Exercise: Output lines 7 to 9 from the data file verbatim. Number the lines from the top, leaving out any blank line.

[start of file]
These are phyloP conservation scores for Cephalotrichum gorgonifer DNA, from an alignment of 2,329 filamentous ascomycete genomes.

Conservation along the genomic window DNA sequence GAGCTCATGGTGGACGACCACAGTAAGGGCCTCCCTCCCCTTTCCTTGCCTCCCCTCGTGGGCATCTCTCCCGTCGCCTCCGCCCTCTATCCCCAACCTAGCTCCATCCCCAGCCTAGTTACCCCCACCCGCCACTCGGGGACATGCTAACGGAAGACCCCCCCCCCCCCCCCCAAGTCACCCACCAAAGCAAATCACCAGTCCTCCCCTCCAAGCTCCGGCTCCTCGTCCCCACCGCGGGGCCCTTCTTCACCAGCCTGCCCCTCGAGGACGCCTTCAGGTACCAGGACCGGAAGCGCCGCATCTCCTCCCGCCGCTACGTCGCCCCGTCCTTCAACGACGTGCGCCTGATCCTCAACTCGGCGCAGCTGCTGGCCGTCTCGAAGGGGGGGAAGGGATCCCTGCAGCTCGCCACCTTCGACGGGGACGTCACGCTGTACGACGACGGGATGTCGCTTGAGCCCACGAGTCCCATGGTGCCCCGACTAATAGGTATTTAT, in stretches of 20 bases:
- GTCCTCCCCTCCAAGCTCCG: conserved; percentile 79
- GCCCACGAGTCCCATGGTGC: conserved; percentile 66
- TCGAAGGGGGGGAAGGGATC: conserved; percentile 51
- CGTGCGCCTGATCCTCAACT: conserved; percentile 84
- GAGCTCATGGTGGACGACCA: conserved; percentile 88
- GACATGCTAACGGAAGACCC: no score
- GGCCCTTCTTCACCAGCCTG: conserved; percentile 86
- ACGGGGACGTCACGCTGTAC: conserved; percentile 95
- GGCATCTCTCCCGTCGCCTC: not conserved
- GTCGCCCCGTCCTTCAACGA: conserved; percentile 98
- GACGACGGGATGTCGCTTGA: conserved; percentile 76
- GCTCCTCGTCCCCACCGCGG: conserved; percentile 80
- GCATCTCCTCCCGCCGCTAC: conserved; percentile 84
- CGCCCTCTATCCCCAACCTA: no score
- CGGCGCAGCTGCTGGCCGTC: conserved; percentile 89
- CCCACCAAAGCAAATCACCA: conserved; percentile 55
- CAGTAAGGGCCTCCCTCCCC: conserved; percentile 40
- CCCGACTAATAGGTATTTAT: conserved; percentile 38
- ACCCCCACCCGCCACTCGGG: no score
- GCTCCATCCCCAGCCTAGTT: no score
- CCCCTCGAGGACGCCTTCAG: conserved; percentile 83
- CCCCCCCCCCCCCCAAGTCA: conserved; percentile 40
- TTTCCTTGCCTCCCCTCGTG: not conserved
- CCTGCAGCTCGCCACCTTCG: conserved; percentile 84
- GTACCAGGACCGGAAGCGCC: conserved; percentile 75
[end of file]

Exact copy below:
- GAGCTCATGGTGGACGACCA: conserved; percentile 88
- GACATGCTAACGGAAGACCC: no score
- GGCCCTTCTTCACCAGCCTG: conserved; percentile 86